A Profound Loss

Advice and insight from a professional poet.

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My friend’s son just died. He was only 10 years old. It happened so suddenly that my friend can barely understand her grief or how to cope with it. I want to help her, but I don’t know how. Sadly, I don’t think words can help in this situation.
— Kay

 

Maybe some time needs to pass, but I think one day you’ll see that words can console in even the saddest situations. Right now, for your friend especially, the world is simply too cruel — it can’t possibly offer anything redemptive. And she’s right: The world is not just, and she should grieve. She should not be scouring books of poetry for something that will help her cope, and neither should you, not right now. What you can do as a friend is give her space to grieve. Help her with housework, because now is not the time for cleaning the bathroom or making hot meals. And maybe later down the line, you’ll come across a poem or a book of poems that could help make sense of her loss.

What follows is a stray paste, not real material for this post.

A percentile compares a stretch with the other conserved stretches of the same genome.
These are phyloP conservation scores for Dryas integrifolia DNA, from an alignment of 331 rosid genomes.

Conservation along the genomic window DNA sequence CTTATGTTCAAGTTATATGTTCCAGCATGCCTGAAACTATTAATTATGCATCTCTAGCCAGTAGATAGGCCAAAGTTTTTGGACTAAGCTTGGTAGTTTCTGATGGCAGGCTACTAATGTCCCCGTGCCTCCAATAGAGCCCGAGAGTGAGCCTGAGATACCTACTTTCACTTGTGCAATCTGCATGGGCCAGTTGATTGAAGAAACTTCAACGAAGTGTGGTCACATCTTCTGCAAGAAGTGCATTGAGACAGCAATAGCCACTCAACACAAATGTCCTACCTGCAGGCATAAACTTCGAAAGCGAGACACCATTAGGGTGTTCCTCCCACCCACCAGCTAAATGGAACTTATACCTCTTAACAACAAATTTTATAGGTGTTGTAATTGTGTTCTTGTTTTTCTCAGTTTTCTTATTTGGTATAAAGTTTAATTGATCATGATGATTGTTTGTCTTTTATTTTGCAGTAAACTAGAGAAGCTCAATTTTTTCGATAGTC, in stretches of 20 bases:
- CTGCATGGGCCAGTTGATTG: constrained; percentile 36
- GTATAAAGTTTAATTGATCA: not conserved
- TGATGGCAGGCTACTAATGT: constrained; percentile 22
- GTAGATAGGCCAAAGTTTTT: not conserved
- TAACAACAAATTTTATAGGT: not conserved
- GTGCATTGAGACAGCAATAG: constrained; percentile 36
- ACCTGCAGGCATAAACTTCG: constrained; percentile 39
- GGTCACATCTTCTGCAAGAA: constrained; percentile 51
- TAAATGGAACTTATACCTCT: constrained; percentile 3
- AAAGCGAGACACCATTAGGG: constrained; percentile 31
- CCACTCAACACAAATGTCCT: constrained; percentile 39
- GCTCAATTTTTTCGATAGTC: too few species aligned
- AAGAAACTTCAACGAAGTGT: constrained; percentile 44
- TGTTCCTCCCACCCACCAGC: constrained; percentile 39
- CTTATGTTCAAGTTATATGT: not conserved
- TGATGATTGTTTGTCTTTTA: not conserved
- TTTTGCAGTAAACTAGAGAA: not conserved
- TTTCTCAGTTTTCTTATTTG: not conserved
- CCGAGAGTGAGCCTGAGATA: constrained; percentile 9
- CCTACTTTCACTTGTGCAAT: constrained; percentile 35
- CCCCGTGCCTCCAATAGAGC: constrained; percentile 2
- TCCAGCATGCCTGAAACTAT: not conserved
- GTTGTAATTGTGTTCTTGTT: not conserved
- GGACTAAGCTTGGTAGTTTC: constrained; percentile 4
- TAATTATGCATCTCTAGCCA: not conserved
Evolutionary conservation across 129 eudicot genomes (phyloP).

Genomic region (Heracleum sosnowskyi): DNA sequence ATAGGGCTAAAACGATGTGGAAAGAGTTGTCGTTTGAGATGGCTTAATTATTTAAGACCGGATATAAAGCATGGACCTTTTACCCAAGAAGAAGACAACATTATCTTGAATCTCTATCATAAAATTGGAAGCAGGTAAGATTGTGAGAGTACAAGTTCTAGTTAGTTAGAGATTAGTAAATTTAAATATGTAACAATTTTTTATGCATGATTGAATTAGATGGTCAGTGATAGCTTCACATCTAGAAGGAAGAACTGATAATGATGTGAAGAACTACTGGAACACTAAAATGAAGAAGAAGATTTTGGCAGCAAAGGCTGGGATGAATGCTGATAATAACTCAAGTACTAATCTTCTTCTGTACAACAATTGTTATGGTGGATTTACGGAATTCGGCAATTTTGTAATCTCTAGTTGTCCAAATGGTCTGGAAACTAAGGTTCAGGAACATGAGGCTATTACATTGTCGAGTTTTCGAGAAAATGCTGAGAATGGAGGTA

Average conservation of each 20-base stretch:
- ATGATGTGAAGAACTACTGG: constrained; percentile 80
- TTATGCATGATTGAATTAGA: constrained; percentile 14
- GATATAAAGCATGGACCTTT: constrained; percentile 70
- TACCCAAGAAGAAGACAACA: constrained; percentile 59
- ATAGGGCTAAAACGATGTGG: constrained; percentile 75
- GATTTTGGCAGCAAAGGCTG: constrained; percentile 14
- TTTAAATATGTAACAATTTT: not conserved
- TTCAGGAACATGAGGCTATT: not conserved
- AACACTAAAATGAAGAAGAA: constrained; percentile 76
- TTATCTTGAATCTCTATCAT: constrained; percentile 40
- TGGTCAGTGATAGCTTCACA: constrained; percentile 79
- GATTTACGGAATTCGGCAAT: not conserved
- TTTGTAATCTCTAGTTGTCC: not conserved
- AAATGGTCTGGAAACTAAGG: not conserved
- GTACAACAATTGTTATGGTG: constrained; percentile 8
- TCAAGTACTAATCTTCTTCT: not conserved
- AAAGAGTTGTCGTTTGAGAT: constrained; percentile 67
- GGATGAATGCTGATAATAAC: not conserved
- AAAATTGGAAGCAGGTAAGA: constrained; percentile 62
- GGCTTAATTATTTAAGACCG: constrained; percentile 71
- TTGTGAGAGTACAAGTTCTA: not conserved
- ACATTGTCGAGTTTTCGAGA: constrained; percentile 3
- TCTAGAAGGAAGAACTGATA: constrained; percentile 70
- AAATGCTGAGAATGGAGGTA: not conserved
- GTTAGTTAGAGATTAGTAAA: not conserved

“Curtains of Emptiness”

This is what he couldn’t see—
The sea path, rocks smashed past vertical
From some previous TNT force.
He was done for. He was over.

Yet her mind ticked
With his still presence. How does one live
With sorrow? His hand on her shoulder
Saying, your love

Of precision will only get you in trouble.
Your sense of lack will too.
She dreamed him alive and ill.
Pietà-like. She dreamed him

At every age. Ten and less. Fourteen and taller.
The tick ticking back and forward like the sea
Crashing against the wet black rock
Of clarity and circumstance.

The skating scene seen again
And again, against the replay of a fever at four,
The day in May when he was in withdrawal
And a doctor said almost and dead.

Words from where
They watched while he ate white ice cream
With a wooden spoon. He said, My
Doesn’t this taste good?

Leading everyone to believe he meant to live
Forever. Now she was sickened
By the essence of recollection.

This is from Mary Jo Bang’s book, Elegy, which was written the year following the death of her son. Best wishes, Kay. Please tell your friend that I’m thinking of her and her son. • 4 October 2010

Kristen Hoggatt lives, works, and writes in Boston, where she received her MFA from Emerson College. She volunteers at 826 Boston.

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